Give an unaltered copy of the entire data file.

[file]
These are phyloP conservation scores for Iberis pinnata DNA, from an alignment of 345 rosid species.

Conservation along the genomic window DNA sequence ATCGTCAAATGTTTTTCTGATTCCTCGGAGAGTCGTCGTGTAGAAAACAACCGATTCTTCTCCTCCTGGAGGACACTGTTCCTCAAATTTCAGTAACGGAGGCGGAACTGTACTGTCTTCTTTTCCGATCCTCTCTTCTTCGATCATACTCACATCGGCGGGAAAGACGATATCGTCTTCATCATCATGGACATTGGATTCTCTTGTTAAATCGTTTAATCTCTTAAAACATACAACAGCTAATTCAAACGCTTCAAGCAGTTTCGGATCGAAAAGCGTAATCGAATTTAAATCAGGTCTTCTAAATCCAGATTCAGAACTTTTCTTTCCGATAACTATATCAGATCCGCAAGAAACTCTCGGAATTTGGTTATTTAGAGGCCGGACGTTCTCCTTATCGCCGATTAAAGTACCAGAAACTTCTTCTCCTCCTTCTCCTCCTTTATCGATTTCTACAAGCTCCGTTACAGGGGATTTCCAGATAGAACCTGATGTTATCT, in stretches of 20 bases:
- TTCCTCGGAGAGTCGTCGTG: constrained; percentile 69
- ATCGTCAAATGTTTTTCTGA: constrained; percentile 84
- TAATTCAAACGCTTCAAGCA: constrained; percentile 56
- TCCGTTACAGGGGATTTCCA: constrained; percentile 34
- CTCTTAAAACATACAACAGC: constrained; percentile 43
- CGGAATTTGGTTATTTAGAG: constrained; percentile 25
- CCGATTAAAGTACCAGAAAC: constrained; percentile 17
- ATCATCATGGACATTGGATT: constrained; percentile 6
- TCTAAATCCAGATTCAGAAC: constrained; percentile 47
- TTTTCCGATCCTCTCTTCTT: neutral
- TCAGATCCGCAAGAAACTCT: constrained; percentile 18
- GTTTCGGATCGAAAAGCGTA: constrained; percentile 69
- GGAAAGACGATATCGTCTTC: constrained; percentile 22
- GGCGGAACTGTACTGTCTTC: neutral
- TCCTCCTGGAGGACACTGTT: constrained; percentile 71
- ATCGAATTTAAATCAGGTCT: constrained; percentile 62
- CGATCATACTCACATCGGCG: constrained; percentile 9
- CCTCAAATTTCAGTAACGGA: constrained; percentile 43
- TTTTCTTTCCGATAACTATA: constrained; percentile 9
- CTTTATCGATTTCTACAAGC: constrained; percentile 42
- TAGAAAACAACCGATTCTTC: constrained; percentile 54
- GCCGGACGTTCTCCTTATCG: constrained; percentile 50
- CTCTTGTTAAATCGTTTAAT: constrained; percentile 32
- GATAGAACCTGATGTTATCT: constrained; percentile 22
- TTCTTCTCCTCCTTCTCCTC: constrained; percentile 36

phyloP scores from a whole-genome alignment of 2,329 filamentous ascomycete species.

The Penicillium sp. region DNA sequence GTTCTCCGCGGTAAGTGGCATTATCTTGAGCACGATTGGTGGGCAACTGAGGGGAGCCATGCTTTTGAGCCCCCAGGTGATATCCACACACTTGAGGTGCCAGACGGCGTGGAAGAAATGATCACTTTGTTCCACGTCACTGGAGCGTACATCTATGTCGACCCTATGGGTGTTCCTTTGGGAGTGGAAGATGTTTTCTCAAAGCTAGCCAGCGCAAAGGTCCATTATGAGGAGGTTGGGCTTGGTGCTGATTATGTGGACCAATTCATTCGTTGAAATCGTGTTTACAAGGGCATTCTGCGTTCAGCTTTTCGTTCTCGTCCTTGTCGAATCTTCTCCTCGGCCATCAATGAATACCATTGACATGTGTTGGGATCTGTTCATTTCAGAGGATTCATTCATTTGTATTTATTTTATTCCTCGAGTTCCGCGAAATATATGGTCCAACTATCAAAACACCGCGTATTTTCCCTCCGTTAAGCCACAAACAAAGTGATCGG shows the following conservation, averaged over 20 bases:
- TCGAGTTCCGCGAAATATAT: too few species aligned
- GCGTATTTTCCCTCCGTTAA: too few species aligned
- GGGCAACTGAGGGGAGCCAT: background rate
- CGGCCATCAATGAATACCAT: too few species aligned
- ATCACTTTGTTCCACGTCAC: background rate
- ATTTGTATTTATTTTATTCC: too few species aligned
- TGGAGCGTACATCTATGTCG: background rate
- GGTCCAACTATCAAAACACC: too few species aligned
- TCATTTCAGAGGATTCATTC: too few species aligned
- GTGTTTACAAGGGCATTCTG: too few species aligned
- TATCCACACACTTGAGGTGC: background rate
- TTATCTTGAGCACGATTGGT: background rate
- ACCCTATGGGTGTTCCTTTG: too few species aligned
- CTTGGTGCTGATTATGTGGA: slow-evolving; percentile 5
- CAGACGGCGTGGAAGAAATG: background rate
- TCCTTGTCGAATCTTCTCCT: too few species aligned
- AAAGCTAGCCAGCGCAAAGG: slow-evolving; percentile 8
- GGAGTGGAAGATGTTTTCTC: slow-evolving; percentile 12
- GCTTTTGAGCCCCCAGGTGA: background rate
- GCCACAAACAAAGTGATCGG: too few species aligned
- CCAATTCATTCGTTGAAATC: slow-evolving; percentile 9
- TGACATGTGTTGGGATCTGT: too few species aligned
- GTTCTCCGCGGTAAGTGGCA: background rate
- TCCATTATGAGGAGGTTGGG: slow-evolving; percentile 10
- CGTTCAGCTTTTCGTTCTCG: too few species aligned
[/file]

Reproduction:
These are phyloP conservation scores for Iberis pinnata DNA, from an alignment of 345 rosid species.

Conservation along the genomic window DNA sequence ATCGTCAAATGTTTTTCTGATTCCTCGGAGAGTCGTCGTGTAGAAAACAACCGATTCTTCTCCTCCTGGAGGACACTGTTCCTCAAATTTCAGTAACGGAGGCGGAACTGTACTGTCTTCTTTTCCGATCCTCTCTTCTTCGATCATACTCACATCGGCGGGAAAGACGATATCGTCTTCATCATCATGGACATTGGATTCTCTTGTTAAATCGTTTAATCTCTTAAAACATACAACAGCTAATTCAAACGCTTCAAGCAGTTTCGGATCGAAAAGCGTAATCGAATTTAAATCAGGTCTTCTAAATCCAGATTCAGAACTTTTCTTTCCGATAACTATATCAGATCCGCAAGAAACTCTCGGAATTTGGTTATTTAGAGGCCGGACGTTCTCCTTATCGCCGATTAAAGTACCAGAAACTTCTTCTCCTCCTTCTCCTCCTTTATCGATTTCTACAAGCTCCGTTACAGGGGATTTCCAGATAGAACCTGATGTTATCT, in stretches of 20 bases:
- TTCCTCGGAGAGTCGTCGTG: constrained; percentile 69
- ATCGTCAAATGTTTTTCTGA: constrained; percentile 84
- TAATTCAAACGCTTCAAGCA: constrained; percentile 56
- TCCGTTACAGGGGATTTCCA: constrained; percentile 34
- CTCTTAAAACATACAACAGC: constrained; percentile 43
- CGGAATTTGGTTATTTAGAG: constrained; percentile 25
- CCGATTAAAGTACCAGAAAC: constrained; percentile 17
- ATCATCATGGACATTGGATT: constrained; percentile 6
- TCTAAATCCAGATTCAGAAC: constrained; percentile 47
- TTTTCCGATCCTCTCTTCTT: neutral
- TCAGATCCGCAAGAAACTCT: constrained; percentile 18
- GTTTCGGATCGAAAAGCGTA: constrained; percentile 69
- GGAAAGACGATATCGTCTTC: constrained; percentile 22
- GGCGGAACTGTACTGTCTTC: neutral
- TCCTCCTGGAGGACACTGTT: constrained; percentile 71
- ATCGAATTTAAATCAGGTCT: constrained; percentile 62
- CGATCATACTCACATCGGCG: constrained; percentile 9
- CCTCAAATTTCAGTAACGGA: constrained; percentile 43
- TTTTCTTTCCGATAACTATA: constrained; percentile 9
- CTTTATCGATTTCTACAAGC: constrained; percentile 42
- TAGAAAACAACCGATTCTTC: constrained; percentile 54
- GCCGGACGTTCTCCTTATCG: constrained; percentile 50
- CTCTTGTTAAATCGTTTAAT: constrained; percentile 32
- GATAGAACCTGATGTTATCT: constrained; percentile 22
- TTCTTCTCCTCCTTCTCCTC: constrained; percentile 36

phyloP scores from a whole-genome alignment of 2,329 filamentous ascomycete species.

The Penicillium sp. region DNA sequence GTTCTCCGCGGTAAGTGGCATTATCTTGAGCACGATTGGTGGGCAACTGAGGGGAGCCATGCTTTTGAGCCCCCAGGTGATATCCACACACTTGAGGTGCCAGACGGCGTGGAAGAAATGATCACTTTGTTCCACGTCACTGGAGCGTACATCTATGTCGACCCTATGGGTGTTCCTTTGGGAGTGGAAGATGTTTTCTCAAAGCTAGCCAGCGCAAAGGTCCATTATGAGGAGGTTGGGCTTGGTGCTGATTATGTGGACCAATTCATTCGTTGAAATCGTGTTTACAAGGGCATTCTGCGTTCAGCTTTTCGTTCTCGTCCTTGTCGAATCTTCTCCTCGGCCATCAATGAATACCATTGACATGTGTTGGGATCTGTTCATTTCAGAGGATTCATTCATTTGTATTTATTTTATTCCTCGAGTTCCGCGAAATATATGGTCCAACTATCAAAACACCGCGTATTTTCCCTCCGTTAAGCCACAAACAAAGTGATCGG shows the following conservation, averaged over 20 bases:
- TCGAGTTCCGCGAAATATAT: too few species aligned
- GCGTATTTTCCCTCCGTTAA: too few species aligned
- GGGCAACTGAGGGGAGCCAT: background rate
- CGGCCATCAATGAATACCAT: too few species aligned
- ATCACTTTGTTCCACGTCAC: background rate
- ATTTGTATTTATTTTATTCC: too few species aligned
- TGGAGCGTACATCTATGTCG: background rate
- GGTCCAACTATCAAAACACC: too few species aligned
- TCATTTCAGAGGATTCATTC: too few species aligned
- GTGTTTACAAGGGCATTCTG: too few species aligned
- TATCCACACACTTGAGGTGC: background rate
- TTATCTTGAGCACGATTGGT: background rate
- ACCCTATGGGTGTTCCTTTG: too few species aligned
- CTTGGTGCTGATTATGTGGA: slow-evolving; percentile 5
- CAGACGGCGTGGAAGAAATG: background rate
- TCCTTGTCGAATCTTCTCCT: too few species aligned
- AAAGCTAGCCAGCGCAAAGG: slow-evolving; percentile 8
- GGAGTGGAAGATGTTTTCTC: slow-evolving; percentile 12
- GCTTTTGAGCCCCCAGGTGA: background rate
- GCCACAAACAAAGTGATCGG: too few species aligned
- CCAATTCATTCGTTGAAATC: slow-evolving; percentile 9
- TGACATGTGTTGGGATCTGT: too few species aligned
- GTTCTCCGCGGTAAGTGGCA: background rate
- TCCATTATGAGGAGGTTGGG: slow-evolving; percentile 10
- CGTTCAGCTTTTCGTTCTCG: too few species aligned